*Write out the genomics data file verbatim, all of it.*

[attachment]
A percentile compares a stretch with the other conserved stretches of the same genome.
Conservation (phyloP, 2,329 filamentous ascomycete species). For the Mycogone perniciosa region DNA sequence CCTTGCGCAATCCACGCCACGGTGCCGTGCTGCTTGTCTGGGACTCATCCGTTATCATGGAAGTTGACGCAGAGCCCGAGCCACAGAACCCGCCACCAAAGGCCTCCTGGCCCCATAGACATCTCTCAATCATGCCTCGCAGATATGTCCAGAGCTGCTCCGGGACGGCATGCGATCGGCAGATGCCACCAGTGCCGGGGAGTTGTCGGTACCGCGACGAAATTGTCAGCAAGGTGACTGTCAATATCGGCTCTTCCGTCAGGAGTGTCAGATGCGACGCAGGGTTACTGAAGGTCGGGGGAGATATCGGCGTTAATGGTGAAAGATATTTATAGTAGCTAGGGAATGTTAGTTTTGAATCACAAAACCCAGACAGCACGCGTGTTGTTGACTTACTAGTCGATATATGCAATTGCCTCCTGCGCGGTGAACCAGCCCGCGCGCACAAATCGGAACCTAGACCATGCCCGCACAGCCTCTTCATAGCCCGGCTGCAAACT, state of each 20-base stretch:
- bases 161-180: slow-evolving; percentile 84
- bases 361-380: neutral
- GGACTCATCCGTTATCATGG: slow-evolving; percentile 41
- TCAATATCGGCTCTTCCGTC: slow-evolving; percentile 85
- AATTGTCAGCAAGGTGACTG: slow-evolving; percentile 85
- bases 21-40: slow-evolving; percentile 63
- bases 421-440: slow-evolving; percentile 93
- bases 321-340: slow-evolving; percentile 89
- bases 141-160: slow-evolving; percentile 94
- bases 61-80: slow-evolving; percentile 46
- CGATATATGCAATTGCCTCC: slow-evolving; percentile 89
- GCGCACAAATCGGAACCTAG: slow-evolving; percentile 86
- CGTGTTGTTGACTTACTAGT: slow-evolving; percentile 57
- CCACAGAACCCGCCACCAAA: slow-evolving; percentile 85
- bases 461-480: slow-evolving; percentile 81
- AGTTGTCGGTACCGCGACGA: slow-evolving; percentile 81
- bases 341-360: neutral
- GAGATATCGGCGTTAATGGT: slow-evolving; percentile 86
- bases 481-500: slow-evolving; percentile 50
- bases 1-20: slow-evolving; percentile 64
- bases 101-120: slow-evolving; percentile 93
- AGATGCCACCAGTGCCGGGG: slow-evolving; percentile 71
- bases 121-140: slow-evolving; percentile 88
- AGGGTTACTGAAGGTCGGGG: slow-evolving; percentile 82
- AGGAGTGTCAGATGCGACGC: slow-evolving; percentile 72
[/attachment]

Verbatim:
A percentile compares a stretch with the other conserved stretches of the same genome.
Conservation (phyloP, 2,329 filamentous ascomycete species). For the Mycogone perniciosa region DNA sequence CCTTGCGCAATCCACGCCACGGTGCCGTGCTGCTTGTCTGGGACTCATCCGTTATCATGGAAGTTGACGCAGAGCCCGAGCCACAGAACCCGCCACCAAAGGCCTCCTGGCCCCATAGACATCTCTCAATCATGCCTCGCAGATATGTCCAGAGCTGCTCCGGGACGGCATGCGATCGGCAGATGCCACCAGTGCCGGGGAGTTGTCGGTACCGCGACGAAATTGTCAGCAAGGTGACTGTCAATATCGGCTCTTCCGTCAGGAGTGTCAGATGCGACGCAGGGTTACTGAAGGTCGGGGGAGATATCGGCGTTAATGGTGAAAGATATTTATAGTAGCTAGGGAATGTTAGTTTTGAATCACAAAACCCAGACAGCACGCGTGTTGTTGACTTACTAGTCGATATATGCAATTGCCTCCTGCGCGGTGAACCAGCCCGCGCGCACAAATCGGAACCTAGACCATGCCCGCACAGCCTCTTCATAGCCCGGCTGCAAACT, state of each 20-base stretch:
- bases 161-180: slow-evolving; percentile 84
- bases 361-380: neutral
- GGACTCATCCGTTATCATGG: slow-evolving; percentile 41
- TCAATATCGGCTCTTCCGTC: slow-evolving; percentile 85
- AATTGTCAGCAAGGTGACTG: slow-evolving; percentile 85
- bases 21-40: slow-evolving; percentile 63
- bases 421-440: slow-evolving; percentile 93
- bases 321-340: slow-evolving; percentile 89
- bases 141-160: slow-evolving; percentile 94
- bases 61-80: slow-evolving; percentile 46
- CGATATATGCAATTGCCTCC: slow-evolving; percentile 89
- GCGCACAAATCGGAACCTAG: slow-evolving; percentile 86
- CGTGTTGTTGACTTACTAGT: slow-evolving; percentile 57
- CCACAGAACCCGCCACCAAA: slow-evolving; percentile 85
- bases 461-480: slow-evolving; percentile 81
- AGTTGTCGGTACCGCGACGA: slow-evolving; percentile 81
- bases 341-360: neutral
- GAGATATCGGCGTTAATGGT: slow-evolving; percentile 86
- bases 481-500: slow-evolving; percentile 50
- bases 1-20: slow-evolving; percentile 64
- bases 101-120: slow-evolving; percentile 93
- AGATGCCACCAGTGCCGGGG: slow-evolving; percentile 71
- bases 121-140: slow-evolving; percentile 88
- AGGGTTACTGAAGGTCGGGG: slow-evolving; percentile 82
- AGGAGTGTCAGATGCGACGC: slow-evolving; percentile 72